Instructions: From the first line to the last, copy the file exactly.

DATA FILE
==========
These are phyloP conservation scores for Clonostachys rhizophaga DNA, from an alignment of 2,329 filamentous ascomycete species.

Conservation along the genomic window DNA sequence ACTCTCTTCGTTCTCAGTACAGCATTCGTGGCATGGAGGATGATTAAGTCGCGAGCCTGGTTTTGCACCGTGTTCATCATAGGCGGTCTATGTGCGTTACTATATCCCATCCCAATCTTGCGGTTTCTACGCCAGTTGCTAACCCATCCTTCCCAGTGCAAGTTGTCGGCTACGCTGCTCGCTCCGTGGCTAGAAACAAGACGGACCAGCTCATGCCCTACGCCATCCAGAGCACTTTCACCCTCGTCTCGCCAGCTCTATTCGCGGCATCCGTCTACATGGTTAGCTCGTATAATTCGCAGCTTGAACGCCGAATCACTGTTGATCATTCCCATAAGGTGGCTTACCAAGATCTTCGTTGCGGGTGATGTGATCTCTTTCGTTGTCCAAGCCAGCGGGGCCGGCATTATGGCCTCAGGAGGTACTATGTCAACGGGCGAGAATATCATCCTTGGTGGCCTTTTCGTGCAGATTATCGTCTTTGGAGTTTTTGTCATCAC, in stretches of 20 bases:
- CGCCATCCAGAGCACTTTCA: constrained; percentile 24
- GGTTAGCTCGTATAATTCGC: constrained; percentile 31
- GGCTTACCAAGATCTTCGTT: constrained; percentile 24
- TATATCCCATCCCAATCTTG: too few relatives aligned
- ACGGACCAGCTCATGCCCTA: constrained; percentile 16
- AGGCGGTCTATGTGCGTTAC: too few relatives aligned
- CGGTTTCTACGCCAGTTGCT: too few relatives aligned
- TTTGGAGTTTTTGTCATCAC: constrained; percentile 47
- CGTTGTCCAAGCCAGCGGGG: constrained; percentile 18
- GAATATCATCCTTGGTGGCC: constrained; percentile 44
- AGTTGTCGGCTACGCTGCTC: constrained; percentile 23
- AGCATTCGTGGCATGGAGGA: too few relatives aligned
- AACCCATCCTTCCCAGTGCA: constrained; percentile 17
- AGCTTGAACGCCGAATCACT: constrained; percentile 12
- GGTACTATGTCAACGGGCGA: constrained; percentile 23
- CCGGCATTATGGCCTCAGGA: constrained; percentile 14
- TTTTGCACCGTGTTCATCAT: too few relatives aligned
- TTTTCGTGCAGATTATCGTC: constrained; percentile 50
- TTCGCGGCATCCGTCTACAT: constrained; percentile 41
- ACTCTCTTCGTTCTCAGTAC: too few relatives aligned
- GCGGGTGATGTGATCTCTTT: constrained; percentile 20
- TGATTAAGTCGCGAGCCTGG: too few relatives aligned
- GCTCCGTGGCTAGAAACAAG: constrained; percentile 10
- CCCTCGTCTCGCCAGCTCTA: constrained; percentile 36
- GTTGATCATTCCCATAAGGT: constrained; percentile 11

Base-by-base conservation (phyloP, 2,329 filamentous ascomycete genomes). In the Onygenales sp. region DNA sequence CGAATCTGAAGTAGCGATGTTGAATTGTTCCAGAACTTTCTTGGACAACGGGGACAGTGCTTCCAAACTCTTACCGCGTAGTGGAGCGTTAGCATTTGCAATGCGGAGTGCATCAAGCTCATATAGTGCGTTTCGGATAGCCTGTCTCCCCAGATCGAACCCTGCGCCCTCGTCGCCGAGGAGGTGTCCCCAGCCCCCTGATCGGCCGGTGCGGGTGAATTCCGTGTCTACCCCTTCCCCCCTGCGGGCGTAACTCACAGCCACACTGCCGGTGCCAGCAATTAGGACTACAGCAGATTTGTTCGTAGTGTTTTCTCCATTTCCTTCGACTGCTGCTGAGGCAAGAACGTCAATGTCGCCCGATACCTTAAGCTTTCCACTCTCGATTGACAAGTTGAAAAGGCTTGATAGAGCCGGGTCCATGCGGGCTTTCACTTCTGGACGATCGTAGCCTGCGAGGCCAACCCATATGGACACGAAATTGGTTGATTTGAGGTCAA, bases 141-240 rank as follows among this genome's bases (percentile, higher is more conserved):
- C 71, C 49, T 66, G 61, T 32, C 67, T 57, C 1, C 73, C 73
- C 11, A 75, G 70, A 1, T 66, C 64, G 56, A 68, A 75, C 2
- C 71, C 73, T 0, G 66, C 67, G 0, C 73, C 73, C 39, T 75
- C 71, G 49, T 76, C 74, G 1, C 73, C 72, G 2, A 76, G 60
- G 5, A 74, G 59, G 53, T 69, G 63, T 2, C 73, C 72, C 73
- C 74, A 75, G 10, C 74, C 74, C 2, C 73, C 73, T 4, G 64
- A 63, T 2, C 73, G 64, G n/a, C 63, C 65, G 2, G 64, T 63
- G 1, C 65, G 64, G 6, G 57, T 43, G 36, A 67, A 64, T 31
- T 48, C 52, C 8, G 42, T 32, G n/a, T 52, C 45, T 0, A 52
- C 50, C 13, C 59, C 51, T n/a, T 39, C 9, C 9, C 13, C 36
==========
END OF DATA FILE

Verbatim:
These are phyloP conservation scores for Clonostachys rhizophaga DNA, from an alignment of 2,329 filamentous ascomycete species.

Conservation along the genomic window DNA sequence ACTCTCTTCGTTCTCAGTACAGCATTCGTGGCATGGAGGATGATTAAGTCGCGAGCCTGGTTTTGCACCGTGTTCATCATAGGCGGTCTATGTGCGTTACTATATCCCATCCCAATCTTGCGGTTTCTACGCCAGTTGCTAACCCATCCTTCCCAGTGCAAGTTGTCGGCTACGCTGCTCGCTCCGTGGCTAGAAACAAGACGGACCAGCTCATGCCCTACGCCATCCAGAGCACTTTCACCCTCGTCTCGCCAGCTCTATTCGCGGCATCCGTCTACATGGTTAGCTCGTATAATTCGCAGCTTGAACGCCGAATCACTGTTGATCATTCCCATAAGGTGGCTTACCAAGATCTTCGTTGCGGGTGATGTGATCTCTTTCGTTGTCCAAGCCAGCGGGGCCGGCATTATGGCCTCAGGAGGTACTATGTCAACGGGCGAGAATATCATCCTTGGTGGCCTTTTCGTGCAGATTATCGTCTTTGGAGTTTTTGTCATCAC, in stretches of 20 bases:
- CGCCATCCAGAGCACTTTCA: constrained; percentile 24
- GGTTAGCTCGTATAATTCGC: constrained; percentile 31
- GGCTTACCAAGATCTTCGTT: constrained; percentile 24
- TATATCCCATCCCAATCTTG: too few relatives aligned
- ACGGACCAGCTCATGCCCTA: constrained; percentile 16
- AGGCGGTCTATGTGCGTTAC: too few relatives aligned
- CGGTTTCTACGCCAGTTGCT: too few relatives aligned
- TTTGGAGTTTTTGTCATCAC: constrained; percentile 47
- CGTTGTCCAAGCCAGCGGGG: constrained; percentile 18
- GAATATCATCCTTGGTGGCC: constrained; percentile 44
- AGTTGTCGGCTACGCTGCTC: constrained; percentile 23
- AGCATTCGTGGCATGGAGGA: too few relatives aligned
- AACCCATCCTTCCCAGTGCA: constrained; percentile 17
- AGCTTGAACGCCGAATCACT: constrained; percentile 12
- GGTACTATGTCAACGGGCGA: constrained; percentile 23
- CCGGCATTATGGCCTCAGGA: constrained; percentile 14
- TTTTGCACCGTGTTCATCAT: too few relatives aligned
- TTTTCGTGCAGATTATCGTC: constrained; percentile 50
- TTCGCGGCATCCGTCTACAT: constrained; percentile 41
- ACTCTCTTCGTTCTCAGTAC: too few relatives aligned
- GCGGGTGATGTGATCTCTTT: constrained; percentile 20
- TGATTAAGTCGCGAGCCTGG: too few relatives aligned
- GCTCCGTGGCTAGAAACAAG: constrained; percentile 10
- CCCTCGTCTCGCCAGCTCTA: constrained; percentile 36
- GTTGATCATTCCCATAAGGT: constrained; percentile 11

Base-by-base conservation (phyloP, 2,329 filamentous ascomycete genomes). In the Onygenales sp. region DNA sequence CGAATCTGAAGTAGCGATGTTGAATTGTTCCAGAACTTTCTTGGACAACGGGGACAGTGCTTCCAAACTCTTACCGCGTAGTGGAGCGTTAGCATTTGCAATGCGGAGTGCATCAAGCTCATATAGTGCGTTTCGGATAGCCTGTCTCCCCAGATCGAACCCTGCGCCCTCGTCGCCGAGGAGGTGTCCCCAGCCCCCTGATCGGCCGGTGCGGGTGAATTCCGTGTCTACCCCTTCCCCCCTGCGGGCGTAACTCACAGCCACACTGCCGGTGCCAGCAATTAGGACTACAGCAGATTTGTTCGTAGTGTTTTCTCCATTTCCTTCGACTGCTGCTGAGGCAAGAACGTCAATGTCGCCCGATACCTTAAGCTTTCCACTCTCGATTGACAAGTTGAAAAGGCTTGATAGAGCCGGGTCCATGCGGGCTTTCACTTCTGGACGATCGTAGCCTGCGAGGCCAACCCATATGGACACGAAATTGGTTGATTTGAGGTCAA, bases 141-240 rank as follows among this genome's bases (percentile, higher is more conserved):
- C 71, C 49, T 66, G 61, T 32, C 67, T 57, C 1, C 73, C 73
- C 11, A 75, G 70, A 1, T 66, C 64, G 56, A 68, A 75, C 2
- C 71, C 73, T 0, G 66, C 67, G 0, C 73, C 73, C 39, T 75
- C 71, G 49, T 76, C 74, G 1, C 73, C 72, G 2, A 76, G 60
- G 5, A 74, G 59, G 53, T 69, G 63, T 2, C 73, C 72, C 73
- C 74, A 75, G 10, C 74, C 74, C 2, C 73, C 73, T 4, G 64
- A 63, T 2, C 73, G 64, G n/a, C 63, C 65, G 2, G 64, T 63
- G 1, C 65, G 64, G 6, G 57, T 43, G 36, A 67, A 64, T 31
- T 48, C 52, C 8, G 42, T 32, G n/a, T 52, C 45, T 0, A 52
- C 50, C 13, C 59, C 51, T n/a, T 39, C 9, C 9, C 13, C 36